30 January 2017 – In collaboration with the Ministry of Health of Jordan, WHO conducted a mission from 22 to 26 January 2017 in Jordan to jointly review available capacities in the country for early implementation of the Global Antimicrobial Resistance Surveillance System (GLASS), and to facilitate development of a roadmap for expansion of GLASS.
The mission comprised antimicrobial resistance experts from WHO and WHO Collaborating Centre for Antimicrobial Resistance Containment in Sweden, together with Ministry of Health officials.
The mission visited 4 selected sites in Amman, Karak and Irbid and met with the animal health sector and the Food and Agriculture Organization of the United Nations to review available systems and information for early implementation of the GLASS in Jordan.
At the end of the mission a consultative workshop was held with concerned parties to discuss the findings and the way forward for Jordan. During the consultation, participants stressed the need to establish a national coordination centre within the coming months by the Ministry of Health. They also committed to establishing a network of participating sites coordinated by the antimicrobial resistance national focal point and the central public health laboratories to ensure the compliance of those sites with quality systems and uniformity in testing and quality. The system is also to be linked with the national electronic surveillance systems.
WHO Representative to Jordan Dr Maria Cristina Profili asserted the need for a multisectoral national response to the AMR threat that starts with a well-informed national action plan on AMR aligned with the 5 strategic objectives of the global plan. This includes establishing effective education and awareness-raising programmes, establishing robust surveillance that goes beyond the walls of hospitals, developing operational plans for infection control, promoting responsible use of antibiotics in humans and animals, as well as innovations in the area of new diagnostic tools and medicines.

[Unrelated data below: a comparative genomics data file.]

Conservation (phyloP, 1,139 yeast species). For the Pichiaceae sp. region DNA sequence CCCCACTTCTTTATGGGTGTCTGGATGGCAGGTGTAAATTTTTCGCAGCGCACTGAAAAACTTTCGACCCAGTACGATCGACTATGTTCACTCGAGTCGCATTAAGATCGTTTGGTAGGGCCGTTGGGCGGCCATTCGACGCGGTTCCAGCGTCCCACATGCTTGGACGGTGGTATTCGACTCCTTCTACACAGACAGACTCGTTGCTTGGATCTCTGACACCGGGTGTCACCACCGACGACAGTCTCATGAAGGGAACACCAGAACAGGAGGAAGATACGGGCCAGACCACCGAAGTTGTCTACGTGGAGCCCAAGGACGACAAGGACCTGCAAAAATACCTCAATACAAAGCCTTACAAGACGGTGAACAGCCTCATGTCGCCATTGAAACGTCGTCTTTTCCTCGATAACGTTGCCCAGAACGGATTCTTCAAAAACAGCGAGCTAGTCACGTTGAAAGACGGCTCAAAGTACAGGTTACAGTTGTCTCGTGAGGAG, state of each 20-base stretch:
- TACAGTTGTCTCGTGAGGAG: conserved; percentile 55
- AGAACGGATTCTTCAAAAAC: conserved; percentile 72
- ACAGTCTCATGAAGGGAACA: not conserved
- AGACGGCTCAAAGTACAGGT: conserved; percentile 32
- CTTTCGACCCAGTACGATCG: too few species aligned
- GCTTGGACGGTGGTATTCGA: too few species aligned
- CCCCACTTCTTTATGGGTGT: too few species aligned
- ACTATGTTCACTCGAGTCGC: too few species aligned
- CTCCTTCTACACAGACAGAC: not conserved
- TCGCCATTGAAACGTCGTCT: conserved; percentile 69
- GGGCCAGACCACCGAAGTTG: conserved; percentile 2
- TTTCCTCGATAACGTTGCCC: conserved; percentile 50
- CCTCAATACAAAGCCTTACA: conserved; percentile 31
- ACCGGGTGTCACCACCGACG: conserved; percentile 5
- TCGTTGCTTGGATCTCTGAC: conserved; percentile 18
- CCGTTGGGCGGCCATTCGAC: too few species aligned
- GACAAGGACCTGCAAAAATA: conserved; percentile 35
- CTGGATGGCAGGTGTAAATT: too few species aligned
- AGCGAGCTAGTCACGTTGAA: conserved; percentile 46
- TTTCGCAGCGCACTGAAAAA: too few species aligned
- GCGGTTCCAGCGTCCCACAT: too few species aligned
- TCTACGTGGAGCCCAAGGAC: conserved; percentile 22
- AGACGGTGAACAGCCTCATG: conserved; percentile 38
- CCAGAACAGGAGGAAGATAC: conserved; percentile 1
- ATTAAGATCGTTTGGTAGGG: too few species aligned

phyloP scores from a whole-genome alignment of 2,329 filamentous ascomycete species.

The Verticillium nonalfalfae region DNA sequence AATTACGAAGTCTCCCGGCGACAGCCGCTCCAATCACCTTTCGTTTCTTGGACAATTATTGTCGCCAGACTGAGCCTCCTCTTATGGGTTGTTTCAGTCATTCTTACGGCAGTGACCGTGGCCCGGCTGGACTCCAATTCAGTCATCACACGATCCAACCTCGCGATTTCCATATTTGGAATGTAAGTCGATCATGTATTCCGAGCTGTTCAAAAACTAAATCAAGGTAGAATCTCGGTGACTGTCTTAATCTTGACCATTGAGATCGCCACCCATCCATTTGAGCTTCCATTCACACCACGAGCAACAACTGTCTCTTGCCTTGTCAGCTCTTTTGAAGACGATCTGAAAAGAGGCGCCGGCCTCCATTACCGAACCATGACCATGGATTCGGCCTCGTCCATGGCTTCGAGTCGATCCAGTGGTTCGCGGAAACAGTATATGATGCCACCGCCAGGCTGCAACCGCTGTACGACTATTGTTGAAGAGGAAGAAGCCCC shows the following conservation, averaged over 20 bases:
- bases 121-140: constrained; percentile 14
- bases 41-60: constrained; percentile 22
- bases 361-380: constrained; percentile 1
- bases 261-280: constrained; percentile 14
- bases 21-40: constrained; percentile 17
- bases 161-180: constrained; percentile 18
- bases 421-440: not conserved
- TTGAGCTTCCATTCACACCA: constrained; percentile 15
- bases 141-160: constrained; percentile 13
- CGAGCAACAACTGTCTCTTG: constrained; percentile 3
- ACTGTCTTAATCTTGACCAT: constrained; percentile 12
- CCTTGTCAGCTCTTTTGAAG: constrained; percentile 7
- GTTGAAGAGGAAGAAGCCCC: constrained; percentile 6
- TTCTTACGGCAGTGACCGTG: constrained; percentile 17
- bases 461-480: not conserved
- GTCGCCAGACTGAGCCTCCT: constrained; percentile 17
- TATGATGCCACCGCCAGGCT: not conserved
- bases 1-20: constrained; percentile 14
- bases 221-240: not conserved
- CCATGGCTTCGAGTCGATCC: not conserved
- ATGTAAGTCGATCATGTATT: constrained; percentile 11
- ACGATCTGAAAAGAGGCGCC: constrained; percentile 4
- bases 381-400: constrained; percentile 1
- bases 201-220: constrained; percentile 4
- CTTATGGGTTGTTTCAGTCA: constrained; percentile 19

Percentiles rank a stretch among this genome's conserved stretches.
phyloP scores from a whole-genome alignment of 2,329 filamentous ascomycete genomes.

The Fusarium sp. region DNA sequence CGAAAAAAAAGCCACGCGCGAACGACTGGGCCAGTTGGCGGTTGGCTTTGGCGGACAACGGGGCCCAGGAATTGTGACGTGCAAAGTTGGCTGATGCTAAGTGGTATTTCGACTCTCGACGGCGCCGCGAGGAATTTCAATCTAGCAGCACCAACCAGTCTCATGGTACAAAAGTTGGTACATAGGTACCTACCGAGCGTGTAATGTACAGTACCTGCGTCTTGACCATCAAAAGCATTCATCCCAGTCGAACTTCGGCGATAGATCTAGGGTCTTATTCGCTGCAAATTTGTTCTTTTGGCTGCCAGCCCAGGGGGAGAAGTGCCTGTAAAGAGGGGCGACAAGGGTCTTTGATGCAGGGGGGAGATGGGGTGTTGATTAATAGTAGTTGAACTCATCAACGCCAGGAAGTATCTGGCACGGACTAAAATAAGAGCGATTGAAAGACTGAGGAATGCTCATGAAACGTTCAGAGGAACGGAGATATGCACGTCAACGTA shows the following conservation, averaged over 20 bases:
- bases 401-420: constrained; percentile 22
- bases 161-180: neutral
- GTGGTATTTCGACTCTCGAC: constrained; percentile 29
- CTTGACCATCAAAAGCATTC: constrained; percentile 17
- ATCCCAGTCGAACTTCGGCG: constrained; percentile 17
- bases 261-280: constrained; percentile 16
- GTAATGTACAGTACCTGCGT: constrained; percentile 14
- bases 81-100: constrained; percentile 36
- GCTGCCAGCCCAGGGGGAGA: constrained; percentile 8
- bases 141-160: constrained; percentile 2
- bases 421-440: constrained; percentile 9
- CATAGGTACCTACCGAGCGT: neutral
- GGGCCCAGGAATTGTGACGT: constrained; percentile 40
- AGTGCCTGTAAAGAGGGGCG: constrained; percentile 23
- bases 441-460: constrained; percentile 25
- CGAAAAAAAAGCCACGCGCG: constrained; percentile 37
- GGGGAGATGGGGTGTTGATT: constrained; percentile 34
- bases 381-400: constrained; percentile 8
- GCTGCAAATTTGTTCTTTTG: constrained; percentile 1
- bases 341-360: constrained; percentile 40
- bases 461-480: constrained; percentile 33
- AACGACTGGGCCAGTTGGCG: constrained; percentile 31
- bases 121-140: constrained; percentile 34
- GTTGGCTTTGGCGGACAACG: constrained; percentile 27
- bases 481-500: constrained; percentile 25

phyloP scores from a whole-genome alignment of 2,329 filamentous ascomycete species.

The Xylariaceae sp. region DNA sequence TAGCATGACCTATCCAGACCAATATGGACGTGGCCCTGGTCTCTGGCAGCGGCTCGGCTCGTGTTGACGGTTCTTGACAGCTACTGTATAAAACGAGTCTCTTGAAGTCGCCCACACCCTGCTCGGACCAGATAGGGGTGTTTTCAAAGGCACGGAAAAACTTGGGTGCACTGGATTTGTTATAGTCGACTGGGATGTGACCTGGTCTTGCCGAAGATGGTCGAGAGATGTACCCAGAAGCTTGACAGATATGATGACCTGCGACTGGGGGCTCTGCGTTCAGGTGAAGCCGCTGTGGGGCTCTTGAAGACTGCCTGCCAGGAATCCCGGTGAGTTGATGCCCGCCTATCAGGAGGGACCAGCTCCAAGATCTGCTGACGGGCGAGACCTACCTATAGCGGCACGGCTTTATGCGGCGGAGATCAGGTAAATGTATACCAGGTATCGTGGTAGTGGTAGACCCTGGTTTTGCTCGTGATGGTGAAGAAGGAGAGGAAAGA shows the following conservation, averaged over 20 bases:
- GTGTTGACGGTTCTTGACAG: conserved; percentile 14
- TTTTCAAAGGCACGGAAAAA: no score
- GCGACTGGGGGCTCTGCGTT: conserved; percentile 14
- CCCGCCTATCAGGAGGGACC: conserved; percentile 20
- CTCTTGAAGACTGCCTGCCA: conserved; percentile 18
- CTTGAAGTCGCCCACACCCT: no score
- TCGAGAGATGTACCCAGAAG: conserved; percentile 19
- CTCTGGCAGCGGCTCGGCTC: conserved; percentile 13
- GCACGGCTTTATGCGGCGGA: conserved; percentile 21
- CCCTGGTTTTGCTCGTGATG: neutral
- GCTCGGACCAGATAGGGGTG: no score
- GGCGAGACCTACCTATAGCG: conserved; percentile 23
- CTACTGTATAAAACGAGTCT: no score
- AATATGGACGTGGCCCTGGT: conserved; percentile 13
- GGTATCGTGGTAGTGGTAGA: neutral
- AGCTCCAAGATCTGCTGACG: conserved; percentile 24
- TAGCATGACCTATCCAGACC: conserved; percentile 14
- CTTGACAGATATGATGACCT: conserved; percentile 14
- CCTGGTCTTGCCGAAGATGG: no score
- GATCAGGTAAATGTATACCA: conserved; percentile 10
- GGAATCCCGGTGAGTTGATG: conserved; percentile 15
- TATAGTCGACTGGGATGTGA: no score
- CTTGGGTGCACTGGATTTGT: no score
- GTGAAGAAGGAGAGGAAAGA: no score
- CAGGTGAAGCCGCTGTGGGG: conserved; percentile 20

“Reports have shown that antimicrobial resistant pathogens are affecting all aspects of health and no one is safe from them, whether in the hospital or the community. Hospital-acquired infections, MDR and XDR TB, drug resistant malaria, HIV and many other superbugs that are immediate threats to global health,” Dr Profili emphasized. “it is very important to act now to start controlling the spread antimicrobial resistance, in particular by starting to implement policies in order to use antibiotics very carefully and only when needed,” said Dr Rana Hajjeh, Director, Communicable Diseases Prevention and Control, WHO Regional Office for the Eastern Mediterranean in Cairo. “By improving surveillance, we can learn more about the burden of AMR, and we can closely monitor the impact of various interventions”.
Countries can benefit from participation in GLASS through enhanced capacity-building, access to training and implementation tools, and support in collecting and using the AMR data at local and national levels. Country participation in GLASS must be with the agreement of the national government and requires enrolment of the country.